Further on the disclosures made by the appellant with regard to his existing disease, namely diabetes mellitus-II, the insurance company considered the same and issued the policy in question to the appellant. The respondent insurance company as a prudent insurer considered the details given by the appellant in the proposal form and issued the policy. The insurance company did not think that the medical and health condition of the appellant was such which did not warrant issuance of a mediclaim policy. The insurance company therefore did not decline the proposal of the assured as a prudent insurer. Therefore, the respondents were not right in stating that as per the terms and conditions of the policy “all the complications arising out of pre-existing condition is not payable.” As already noted, acute myocardial infraction can occur in a person who has no history of diabetes mellitus-II. One of the risk factors for the aforesaid cardiac episode is diabetes mellitus-II. The fact that the  appellant  had diabetes mellitus-II was made known to the insurance company. Therefore, it is observed that any complication which would arise from diabetes mellitus-II was also within the consideration of the insurer. Despite the aforesaid facts regarding the medical record of  the insured, the insurance company decided to issue the policy to the appellant. The aforesaid clause has to be read against the respondent insurer by applying the contra proferentem rule against it. Otherwise, the very contract of insurance would become meaningless in the instant case. Hence, in our considered view, the respondent-insurance company was not right in repudiating the policy in question.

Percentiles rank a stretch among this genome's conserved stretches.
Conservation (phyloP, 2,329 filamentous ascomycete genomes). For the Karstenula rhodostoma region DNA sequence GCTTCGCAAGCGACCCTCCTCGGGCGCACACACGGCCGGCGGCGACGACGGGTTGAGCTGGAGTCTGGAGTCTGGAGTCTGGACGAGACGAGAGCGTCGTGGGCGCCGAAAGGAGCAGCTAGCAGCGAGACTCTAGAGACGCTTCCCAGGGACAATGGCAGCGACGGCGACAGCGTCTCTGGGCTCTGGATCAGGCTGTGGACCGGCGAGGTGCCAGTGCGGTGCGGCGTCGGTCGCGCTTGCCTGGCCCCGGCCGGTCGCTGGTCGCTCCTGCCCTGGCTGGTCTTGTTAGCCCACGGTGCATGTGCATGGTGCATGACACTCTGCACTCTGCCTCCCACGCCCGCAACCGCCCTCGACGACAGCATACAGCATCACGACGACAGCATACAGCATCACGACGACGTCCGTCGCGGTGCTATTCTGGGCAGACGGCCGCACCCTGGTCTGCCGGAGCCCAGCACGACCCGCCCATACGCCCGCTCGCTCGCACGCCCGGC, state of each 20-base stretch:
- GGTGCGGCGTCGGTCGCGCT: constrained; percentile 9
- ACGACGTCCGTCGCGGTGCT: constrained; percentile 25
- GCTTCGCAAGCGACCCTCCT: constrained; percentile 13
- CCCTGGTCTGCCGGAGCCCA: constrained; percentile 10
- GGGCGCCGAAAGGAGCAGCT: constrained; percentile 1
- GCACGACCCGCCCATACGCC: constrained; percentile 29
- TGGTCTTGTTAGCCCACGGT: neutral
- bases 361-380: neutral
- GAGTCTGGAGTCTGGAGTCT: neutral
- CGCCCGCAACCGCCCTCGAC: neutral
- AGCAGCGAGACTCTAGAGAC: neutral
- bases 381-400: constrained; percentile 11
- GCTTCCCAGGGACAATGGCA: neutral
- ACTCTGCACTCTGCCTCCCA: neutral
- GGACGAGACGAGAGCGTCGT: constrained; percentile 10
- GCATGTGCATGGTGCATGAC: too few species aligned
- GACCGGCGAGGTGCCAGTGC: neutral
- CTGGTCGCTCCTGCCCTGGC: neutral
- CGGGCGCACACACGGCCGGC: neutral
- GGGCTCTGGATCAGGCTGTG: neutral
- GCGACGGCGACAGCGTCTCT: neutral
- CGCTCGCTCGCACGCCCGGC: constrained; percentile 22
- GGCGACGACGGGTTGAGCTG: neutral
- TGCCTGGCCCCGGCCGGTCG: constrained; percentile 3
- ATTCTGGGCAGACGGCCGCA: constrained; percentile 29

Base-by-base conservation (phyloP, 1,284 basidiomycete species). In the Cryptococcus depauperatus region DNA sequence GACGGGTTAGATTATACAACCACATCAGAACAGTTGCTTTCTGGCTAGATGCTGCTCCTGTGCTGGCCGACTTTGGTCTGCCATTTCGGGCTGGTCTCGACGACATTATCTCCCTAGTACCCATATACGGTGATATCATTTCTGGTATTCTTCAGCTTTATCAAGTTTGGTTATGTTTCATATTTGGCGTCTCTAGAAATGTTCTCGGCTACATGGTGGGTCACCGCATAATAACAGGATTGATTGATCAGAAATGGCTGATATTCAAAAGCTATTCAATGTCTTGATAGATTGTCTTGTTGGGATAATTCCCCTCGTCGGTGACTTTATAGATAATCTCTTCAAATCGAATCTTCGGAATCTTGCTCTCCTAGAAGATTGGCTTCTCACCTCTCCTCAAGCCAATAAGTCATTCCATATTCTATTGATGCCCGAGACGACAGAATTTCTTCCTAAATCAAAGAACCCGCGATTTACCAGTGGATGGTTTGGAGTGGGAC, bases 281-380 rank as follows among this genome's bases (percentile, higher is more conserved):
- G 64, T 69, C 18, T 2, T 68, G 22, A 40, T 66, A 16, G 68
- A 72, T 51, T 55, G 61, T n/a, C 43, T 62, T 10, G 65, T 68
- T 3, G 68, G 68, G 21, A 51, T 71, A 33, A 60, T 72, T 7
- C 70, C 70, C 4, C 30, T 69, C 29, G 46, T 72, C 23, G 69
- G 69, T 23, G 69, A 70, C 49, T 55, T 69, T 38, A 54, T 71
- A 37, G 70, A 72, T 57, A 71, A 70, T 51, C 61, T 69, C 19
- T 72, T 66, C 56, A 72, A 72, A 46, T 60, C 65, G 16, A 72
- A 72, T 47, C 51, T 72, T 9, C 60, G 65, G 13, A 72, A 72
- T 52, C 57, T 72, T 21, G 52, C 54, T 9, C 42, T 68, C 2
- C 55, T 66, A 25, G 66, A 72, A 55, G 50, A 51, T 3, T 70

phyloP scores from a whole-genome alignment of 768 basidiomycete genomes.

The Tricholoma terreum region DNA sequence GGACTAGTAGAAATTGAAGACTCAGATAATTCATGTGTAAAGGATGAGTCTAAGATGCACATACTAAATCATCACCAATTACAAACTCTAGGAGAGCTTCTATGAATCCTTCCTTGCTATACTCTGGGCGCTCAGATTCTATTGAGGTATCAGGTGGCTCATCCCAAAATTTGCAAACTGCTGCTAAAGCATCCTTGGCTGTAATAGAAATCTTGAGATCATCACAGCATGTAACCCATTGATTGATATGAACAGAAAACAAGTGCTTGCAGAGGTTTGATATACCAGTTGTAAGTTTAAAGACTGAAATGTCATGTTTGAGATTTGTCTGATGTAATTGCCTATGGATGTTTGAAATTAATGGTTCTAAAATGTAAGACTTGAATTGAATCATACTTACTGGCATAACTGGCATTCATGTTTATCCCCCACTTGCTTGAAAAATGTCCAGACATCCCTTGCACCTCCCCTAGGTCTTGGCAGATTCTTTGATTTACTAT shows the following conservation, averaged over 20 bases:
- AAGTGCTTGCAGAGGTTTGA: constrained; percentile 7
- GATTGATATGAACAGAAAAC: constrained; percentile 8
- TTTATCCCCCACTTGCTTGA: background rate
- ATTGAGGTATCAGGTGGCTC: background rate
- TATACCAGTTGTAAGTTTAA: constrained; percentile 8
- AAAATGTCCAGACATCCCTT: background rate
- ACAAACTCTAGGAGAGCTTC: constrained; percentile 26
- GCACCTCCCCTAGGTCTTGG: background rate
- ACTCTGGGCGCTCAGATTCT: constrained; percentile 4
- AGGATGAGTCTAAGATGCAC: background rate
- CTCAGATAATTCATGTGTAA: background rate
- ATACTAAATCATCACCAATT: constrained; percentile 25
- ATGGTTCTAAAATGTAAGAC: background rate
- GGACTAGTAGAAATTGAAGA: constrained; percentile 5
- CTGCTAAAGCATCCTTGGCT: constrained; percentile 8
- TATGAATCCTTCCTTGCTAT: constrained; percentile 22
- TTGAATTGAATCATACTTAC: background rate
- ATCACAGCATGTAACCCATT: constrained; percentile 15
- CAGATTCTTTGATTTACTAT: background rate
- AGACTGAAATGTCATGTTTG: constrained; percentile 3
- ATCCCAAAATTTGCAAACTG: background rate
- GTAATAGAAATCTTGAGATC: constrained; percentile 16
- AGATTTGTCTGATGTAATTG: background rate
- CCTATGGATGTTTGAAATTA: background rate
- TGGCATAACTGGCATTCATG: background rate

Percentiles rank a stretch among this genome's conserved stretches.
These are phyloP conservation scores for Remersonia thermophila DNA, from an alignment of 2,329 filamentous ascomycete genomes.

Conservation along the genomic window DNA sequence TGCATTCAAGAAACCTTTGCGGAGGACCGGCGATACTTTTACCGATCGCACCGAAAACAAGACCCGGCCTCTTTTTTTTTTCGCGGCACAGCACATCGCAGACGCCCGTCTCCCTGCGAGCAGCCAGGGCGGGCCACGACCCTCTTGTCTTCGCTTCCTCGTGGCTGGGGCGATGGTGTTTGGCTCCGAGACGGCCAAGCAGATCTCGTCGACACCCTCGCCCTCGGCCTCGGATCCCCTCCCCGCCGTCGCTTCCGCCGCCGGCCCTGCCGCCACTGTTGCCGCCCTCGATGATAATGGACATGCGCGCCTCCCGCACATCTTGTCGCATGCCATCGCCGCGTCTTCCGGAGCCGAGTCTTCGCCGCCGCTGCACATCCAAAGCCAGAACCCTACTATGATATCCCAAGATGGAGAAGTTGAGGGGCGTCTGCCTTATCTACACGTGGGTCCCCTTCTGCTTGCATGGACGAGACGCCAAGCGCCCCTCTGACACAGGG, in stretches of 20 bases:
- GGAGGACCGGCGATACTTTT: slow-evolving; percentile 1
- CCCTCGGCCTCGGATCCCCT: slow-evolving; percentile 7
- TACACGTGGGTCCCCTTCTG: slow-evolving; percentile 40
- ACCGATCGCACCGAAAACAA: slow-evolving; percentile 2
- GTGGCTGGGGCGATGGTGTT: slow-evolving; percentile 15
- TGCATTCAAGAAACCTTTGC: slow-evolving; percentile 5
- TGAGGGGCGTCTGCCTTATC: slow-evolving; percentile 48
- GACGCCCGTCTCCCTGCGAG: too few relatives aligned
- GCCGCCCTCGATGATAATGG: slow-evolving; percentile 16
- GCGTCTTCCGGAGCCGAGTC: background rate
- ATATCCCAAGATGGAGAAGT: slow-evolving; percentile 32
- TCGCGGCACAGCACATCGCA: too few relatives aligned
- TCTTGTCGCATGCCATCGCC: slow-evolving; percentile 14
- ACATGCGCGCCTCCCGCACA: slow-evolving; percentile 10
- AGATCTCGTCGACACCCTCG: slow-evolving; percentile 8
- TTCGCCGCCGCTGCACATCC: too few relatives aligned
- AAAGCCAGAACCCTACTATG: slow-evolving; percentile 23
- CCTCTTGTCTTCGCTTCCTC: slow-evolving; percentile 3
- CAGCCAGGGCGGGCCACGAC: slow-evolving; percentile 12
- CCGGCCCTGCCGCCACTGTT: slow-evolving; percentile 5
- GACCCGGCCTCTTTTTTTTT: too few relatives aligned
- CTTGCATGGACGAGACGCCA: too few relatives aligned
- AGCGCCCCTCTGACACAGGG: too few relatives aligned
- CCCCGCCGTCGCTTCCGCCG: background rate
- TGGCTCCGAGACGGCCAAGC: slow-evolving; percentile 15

The appeal is allowed in favour of petitioner i.e. Manmohan Nanda with the following terms:

  • The respondents are directed to indemnify the appellant regarding the expenses incurred by him towards his medical treatment within a period of one month from the date of receipt of a copy of this judgment with interest at the rate of 6% per annum from the date of filing the claim petition before the Commission till realisation.
  • Since the expenses incurred by the appellant was in terms of US Dollars and the claim would be paid in terms of Indian Rupees, the exchange rate as it existed on the date the claim petition was filed by the appellant herein before the Commission or at Rs.45 INR, whichever is lesser, shall be reckoned for the purpose of determining the conversion rate of US Dollars into Indian Rupees vide Meenakshi Saxena & Anr. Vs. ECGC Limited (formerly known as Export Credit Guarantee Corporation of India Limited)  & Anr. – (2018) 7 SCC 479.
  • The appellant i.e. Manmohan Nanda is also entitled to Rs. 1,00,000/- payable by the Insurance Company towards the cost of litigation.

Read the full order from below